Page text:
At the recent AMP Conf in Amsterdam, Google announced the next step in AMP – the AMP story format. It’s a similar concept to the stories format pioneered by Instagram and Snapchat but allows for the creation of image/video/animation-heavy stories that are designed for mobile. It’s early days for the format but offers the opportunity to deliver rich experiences faster.  

That said, AMP has not had the widespread adoption that you would expect, for two main reasons. First, it adds a layer of development complexity – in that it requires a different approach to CSS and JavaScript which adds development time (and hence it normally sits at the bottom of the list as a nice-to-have).

The second reason is that its first incarnation was quite visually limiting: great for news, blogs and the basics but visually distinctive pages couldn’t use the format. The introduction of the story format goes some way to remedying this and does make AMP a lot more visually appealing: those who have already adopted AMP have a head start and are well placed to take advantage of the new format. 

The second option is to opt for a decoupled or headless CMS: something I’d advise any business to look at if it hasn’t already. 

What is a headless CMS?

For the uninitiated, a traditional CMS such as Sitecore, Kentico, Episerver or Drupal couples the front end (design) and back end (platform) into one package. A good CMS is often easier to install, easier to build in, and easier for the client to maintain with the right training. But it does mean the client is tethered to the CMS’ own technical roadmap. So when a change occurs in the market: such as Google’s decision to prioritise speed in mobile search rankings, or anything else, you’re reliant on the CMS to adapt to that change to keep pace.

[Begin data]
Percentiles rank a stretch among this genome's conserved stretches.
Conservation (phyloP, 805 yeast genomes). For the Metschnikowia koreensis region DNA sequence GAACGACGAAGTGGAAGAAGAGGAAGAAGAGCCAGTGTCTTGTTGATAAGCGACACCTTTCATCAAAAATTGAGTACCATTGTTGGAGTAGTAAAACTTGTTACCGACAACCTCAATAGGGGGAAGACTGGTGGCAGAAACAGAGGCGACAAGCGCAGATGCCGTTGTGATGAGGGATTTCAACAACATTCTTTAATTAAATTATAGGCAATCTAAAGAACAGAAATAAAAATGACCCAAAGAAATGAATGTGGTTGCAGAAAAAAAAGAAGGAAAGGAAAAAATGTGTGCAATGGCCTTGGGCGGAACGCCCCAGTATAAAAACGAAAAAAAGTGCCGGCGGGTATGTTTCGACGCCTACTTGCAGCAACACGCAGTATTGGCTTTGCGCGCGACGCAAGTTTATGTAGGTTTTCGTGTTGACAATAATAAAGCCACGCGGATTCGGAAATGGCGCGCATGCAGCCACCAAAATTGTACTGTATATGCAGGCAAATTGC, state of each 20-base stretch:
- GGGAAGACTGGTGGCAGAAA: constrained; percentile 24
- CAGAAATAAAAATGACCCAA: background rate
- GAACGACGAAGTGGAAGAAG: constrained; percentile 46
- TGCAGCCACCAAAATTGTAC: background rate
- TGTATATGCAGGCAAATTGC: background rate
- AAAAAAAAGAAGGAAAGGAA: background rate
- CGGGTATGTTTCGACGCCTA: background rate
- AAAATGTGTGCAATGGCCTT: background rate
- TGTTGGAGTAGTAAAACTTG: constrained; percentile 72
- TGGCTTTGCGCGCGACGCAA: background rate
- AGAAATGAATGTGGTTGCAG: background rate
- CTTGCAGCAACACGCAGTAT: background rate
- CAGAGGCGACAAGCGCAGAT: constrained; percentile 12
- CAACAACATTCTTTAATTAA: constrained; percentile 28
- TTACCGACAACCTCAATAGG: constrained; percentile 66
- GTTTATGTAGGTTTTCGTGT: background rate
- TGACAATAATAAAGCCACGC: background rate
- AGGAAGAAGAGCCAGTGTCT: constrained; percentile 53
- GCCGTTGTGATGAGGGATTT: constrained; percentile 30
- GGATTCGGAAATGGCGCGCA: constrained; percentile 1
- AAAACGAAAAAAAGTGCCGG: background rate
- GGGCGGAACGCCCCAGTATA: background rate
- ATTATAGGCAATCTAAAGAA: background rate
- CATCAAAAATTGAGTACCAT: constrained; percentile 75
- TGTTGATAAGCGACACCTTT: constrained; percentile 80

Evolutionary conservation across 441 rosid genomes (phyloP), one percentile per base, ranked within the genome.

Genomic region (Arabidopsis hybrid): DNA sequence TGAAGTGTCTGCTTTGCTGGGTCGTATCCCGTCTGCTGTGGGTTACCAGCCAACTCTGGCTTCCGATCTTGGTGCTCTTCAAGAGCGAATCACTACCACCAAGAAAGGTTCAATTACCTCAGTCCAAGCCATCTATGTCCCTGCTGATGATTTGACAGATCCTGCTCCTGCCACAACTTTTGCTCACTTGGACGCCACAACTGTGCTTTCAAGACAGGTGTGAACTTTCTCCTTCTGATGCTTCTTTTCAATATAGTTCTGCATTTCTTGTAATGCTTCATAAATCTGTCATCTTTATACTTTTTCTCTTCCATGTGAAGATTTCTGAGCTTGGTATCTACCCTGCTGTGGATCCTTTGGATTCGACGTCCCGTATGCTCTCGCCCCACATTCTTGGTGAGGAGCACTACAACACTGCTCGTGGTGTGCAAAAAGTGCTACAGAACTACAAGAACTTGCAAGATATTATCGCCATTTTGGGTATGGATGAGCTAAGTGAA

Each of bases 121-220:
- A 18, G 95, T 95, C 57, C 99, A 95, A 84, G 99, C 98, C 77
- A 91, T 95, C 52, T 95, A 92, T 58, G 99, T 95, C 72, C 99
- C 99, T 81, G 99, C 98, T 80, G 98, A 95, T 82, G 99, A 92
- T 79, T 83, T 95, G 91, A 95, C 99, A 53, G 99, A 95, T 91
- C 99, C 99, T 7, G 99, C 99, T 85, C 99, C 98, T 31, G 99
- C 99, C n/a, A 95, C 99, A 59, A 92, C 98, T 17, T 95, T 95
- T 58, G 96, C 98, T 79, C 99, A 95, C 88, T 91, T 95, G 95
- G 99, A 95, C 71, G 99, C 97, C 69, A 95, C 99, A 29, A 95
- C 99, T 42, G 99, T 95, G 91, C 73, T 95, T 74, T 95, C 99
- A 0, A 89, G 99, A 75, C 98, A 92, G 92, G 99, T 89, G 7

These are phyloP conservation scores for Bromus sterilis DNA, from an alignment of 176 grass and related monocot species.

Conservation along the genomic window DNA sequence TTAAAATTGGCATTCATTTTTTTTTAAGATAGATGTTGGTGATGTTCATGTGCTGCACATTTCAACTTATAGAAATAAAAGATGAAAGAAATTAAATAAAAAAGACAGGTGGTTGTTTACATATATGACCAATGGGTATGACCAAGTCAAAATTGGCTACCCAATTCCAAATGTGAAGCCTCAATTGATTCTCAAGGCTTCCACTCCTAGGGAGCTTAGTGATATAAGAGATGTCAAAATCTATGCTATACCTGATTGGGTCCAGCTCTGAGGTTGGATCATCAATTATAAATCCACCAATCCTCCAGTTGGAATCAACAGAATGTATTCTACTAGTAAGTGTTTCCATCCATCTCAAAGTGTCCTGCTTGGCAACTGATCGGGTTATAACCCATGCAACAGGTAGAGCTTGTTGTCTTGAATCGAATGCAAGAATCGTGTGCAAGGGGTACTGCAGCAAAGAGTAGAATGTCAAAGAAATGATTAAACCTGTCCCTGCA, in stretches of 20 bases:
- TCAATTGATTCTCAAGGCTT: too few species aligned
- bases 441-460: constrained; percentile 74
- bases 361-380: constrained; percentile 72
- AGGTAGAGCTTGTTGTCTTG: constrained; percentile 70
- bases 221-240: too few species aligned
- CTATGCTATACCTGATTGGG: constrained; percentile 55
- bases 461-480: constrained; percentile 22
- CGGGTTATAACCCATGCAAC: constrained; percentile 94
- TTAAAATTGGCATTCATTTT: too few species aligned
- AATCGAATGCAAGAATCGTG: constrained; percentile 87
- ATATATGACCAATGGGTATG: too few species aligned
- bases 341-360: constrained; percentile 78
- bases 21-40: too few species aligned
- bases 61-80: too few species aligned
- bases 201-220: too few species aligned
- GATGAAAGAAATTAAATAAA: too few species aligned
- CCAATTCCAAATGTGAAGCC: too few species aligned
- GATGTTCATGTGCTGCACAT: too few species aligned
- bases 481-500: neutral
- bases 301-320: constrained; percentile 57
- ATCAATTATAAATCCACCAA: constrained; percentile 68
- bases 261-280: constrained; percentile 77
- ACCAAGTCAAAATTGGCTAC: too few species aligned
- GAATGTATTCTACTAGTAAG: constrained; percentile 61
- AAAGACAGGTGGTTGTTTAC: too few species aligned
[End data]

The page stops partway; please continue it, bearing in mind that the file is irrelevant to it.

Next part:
This doesn’t preclude developers from being able to incorporate modern front-end technologies but, when it comes to applying these and incorporating AMP for websites built on traditional CMS, it can often be trickier and require workarounds to accomplish the desired effect.

What’s changed is the pace of change, and the need for established, large businesses to adapt quickly to new front-end technologies in light of challenger brands who are moving more quickly and disrupting them. It isn’t a lack of imagination that slows down established business, more often than not it’s corporate culture that’s not comfortable with an agile development culture or being tethered to a legacy CMS.